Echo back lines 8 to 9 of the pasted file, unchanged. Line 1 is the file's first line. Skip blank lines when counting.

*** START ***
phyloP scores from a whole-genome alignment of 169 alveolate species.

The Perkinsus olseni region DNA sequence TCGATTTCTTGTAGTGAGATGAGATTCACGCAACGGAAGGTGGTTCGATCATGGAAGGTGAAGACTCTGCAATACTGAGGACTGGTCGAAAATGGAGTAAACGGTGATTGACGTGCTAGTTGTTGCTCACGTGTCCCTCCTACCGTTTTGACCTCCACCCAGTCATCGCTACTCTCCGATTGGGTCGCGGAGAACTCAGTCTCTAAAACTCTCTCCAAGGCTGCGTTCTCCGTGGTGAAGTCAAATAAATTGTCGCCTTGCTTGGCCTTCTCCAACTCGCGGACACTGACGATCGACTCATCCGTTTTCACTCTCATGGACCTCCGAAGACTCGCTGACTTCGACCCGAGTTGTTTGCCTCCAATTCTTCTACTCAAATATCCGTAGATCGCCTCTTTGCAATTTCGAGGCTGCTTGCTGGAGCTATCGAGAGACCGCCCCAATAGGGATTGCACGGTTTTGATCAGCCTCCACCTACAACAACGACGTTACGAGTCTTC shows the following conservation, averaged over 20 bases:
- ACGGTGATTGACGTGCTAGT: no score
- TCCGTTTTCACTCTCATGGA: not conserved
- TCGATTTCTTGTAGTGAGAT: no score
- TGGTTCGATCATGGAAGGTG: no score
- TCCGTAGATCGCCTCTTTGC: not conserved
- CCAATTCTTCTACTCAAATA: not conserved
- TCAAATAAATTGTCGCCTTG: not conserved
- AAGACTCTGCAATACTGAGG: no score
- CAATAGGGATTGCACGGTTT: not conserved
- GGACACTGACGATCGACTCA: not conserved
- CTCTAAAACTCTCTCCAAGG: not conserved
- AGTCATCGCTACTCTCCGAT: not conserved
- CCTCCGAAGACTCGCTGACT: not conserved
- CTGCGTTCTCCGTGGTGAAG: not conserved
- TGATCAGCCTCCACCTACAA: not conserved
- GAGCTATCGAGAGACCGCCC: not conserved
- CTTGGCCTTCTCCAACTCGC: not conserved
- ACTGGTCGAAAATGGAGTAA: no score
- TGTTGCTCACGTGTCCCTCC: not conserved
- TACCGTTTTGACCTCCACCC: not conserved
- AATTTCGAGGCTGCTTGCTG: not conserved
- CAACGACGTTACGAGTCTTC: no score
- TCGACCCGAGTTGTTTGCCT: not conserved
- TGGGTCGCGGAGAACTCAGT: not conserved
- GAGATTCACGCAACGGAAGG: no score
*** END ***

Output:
- CCAATTCTTCTACTCAAATA: not conserved
- TCAAATAAATTGTCGCCTTG: not conserved